GCUD commissioners discuss CNG station, COVID-19 measures

By Crystal Burns

 

The Gibson County Utility District (GCUD) Board of Commissioners made the final meeting of the year a brief one, working through the agenda in about 30 minutes. Topics of discussion included the CNG (compressed natural gas) filling station, financing on central units, and COVID-19 precautions.

General Manager Allyson Horner said she has been in contact with American Natural Gas, a company headquartered in New York, about purchasing the district’s CNG station. Horner said she sent station specifications to a representative, who told her that the biggest drawback for American Natural Gas would likely be the station’s location on Highway 45 Bypass in Trenton and not an interstate.

The CNG station opened in May 2015 and has received statewide and nationwide recognition for its “green” design and construction.

With concerns about volumes sold, the GCUD board asked Horner in a previous meeting to research opportunities to sell the station. In the district’s monthly summary and recap completed Nov. 30, GCUD showed 8,953 gallons sold and 4,852 gallons sold to others year to date.

After the meeting, Horner said the cost of gasoline, which dropped after the station opened, and the cost to convert vehicles to CNG with no rebates currently available have likely kept the station from taking off as anticipated. She said those factors have affected CNG stations across the country.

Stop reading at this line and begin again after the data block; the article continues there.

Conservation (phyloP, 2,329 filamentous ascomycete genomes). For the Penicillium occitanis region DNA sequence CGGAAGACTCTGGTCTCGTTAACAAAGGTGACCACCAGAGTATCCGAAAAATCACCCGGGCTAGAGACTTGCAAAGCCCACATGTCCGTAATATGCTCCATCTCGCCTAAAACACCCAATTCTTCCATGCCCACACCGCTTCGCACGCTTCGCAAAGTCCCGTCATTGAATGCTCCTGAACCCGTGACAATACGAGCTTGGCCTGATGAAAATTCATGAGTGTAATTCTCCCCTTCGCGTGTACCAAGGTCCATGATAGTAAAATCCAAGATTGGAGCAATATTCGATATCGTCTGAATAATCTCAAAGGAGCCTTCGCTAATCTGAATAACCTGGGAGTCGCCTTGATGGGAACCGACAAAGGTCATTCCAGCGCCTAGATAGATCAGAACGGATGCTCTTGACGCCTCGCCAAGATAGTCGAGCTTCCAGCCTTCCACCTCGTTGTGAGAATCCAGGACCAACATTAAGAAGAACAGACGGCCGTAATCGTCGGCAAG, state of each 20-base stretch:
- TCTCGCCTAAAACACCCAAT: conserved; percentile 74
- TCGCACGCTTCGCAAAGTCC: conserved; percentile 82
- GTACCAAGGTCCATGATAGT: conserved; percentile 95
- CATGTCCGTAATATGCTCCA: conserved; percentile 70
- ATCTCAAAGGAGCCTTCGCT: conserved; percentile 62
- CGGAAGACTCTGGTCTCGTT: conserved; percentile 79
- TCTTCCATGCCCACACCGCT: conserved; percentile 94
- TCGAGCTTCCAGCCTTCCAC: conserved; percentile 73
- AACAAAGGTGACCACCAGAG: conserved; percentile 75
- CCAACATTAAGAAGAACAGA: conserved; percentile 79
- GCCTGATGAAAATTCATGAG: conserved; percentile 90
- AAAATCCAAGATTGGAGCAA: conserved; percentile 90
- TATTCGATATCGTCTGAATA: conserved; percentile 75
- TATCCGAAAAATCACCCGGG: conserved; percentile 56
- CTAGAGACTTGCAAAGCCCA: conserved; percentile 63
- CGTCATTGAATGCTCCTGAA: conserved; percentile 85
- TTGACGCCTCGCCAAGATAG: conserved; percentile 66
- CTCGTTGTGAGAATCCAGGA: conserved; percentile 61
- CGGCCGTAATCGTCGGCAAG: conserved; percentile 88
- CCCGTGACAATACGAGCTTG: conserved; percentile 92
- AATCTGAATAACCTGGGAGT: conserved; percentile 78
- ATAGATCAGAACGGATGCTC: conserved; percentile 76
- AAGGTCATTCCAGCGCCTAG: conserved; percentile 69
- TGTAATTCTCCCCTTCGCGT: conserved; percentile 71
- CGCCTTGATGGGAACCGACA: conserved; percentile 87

“It’s CNG in general,” Horner said. “It’s not just our station. It’s all across the country.”

Horner said CNG is still viable for companies that have invested in their fleets, but there aren’t enough fleets near the GCUD station to increase the sales. Still, Horner said the board is currently entertaining opportunities and has no solid plan to sell the station.

Central unit financing – Horner said the district’s promotion for financing on central units has worked well thanks to support of local contractors. Over the last 12 months, the district has financed 44 units at $192,000. Horner said for the third year in a row, the district sent appreciation cards with chamber cash to the contractors helping keep natural gas in local homes.

COVID-19 precautions – Horner said district leadership had evaluated operations in light of the rise in COVID-19 cases in the area and recent executive orders from the governor. Based on the current workload, Horner said leaders couldn’t justify doing a half work schedule that they utilized for a time this spring. The district has closed the lobby, and employees are strongly encouraged to wear face masks and social distance.

Horner said that the district has had 10 employees out or currently out due to COVID-19 or quarantining, but those absences have been staggered since March, making it easier for employees to step in to help their coworkers. Horner also said she doesn’t believe any employee has contracted the virus at work.

The GCUD board’s next meeting is scheduled Tuesday, Jan. 26 at 5:30 at the district office.

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